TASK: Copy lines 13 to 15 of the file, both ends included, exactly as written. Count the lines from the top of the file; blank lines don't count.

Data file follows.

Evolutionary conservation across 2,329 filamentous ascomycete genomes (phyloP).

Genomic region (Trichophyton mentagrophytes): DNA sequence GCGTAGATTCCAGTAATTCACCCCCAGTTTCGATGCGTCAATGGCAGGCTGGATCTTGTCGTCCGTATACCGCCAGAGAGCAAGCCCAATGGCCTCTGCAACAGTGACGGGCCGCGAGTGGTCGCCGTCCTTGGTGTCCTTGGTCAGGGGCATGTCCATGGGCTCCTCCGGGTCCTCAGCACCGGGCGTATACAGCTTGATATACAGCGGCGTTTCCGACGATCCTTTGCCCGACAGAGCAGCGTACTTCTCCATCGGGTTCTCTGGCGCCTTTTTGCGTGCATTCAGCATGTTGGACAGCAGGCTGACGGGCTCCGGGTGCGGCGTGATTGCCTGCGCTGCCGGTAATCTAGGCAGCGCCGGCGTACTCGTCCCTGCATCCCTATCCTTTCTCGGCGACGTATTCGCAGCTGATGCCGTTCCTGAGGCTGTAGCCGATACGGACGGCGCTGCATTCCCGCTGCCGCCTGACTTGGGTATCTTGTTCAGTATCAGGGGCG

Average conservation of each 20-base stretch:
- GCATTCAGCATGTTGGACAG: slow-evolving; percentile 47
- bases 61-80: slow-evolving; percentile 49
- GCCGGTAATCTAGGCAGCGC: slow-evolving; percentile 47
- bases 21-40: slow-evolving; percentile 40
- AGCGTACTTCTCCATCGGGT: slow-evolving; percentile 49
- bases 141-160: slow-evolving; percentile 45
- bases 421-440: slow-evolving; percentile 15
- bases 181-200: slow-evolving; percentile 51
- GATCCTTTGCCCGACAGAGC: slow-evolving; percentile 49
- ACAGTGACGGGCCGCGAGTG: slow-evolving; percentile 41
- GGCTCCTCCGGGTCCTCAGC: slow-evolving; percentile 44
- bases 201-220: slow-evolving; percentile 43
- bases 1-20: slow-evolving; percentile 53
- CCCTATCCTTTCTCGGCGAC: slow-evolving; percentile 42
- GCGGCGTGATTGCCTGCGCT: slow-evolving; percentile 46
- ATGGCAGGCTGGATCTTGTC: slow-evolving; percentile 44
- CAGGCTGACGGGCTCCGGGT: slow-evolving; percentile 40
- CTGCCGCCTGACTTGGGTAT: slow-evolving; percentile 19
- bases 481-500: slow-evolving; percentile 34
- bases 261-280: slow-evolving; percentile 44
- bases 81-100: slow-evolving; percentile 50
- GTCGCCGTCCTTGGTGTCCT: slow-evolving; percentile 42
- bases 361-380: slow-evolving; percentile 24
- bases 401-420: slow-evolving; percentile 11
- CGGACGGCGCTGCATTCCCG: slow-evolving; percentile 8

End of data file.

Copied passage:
- ACAGTGACGGGCCGCGAGTG: slow-evolving; percentile 41
- GGCTCCTCCGGGTCCTCAGC: slow-evolving; percentile 44
- bases 201-220: slow-evolving; percentile 43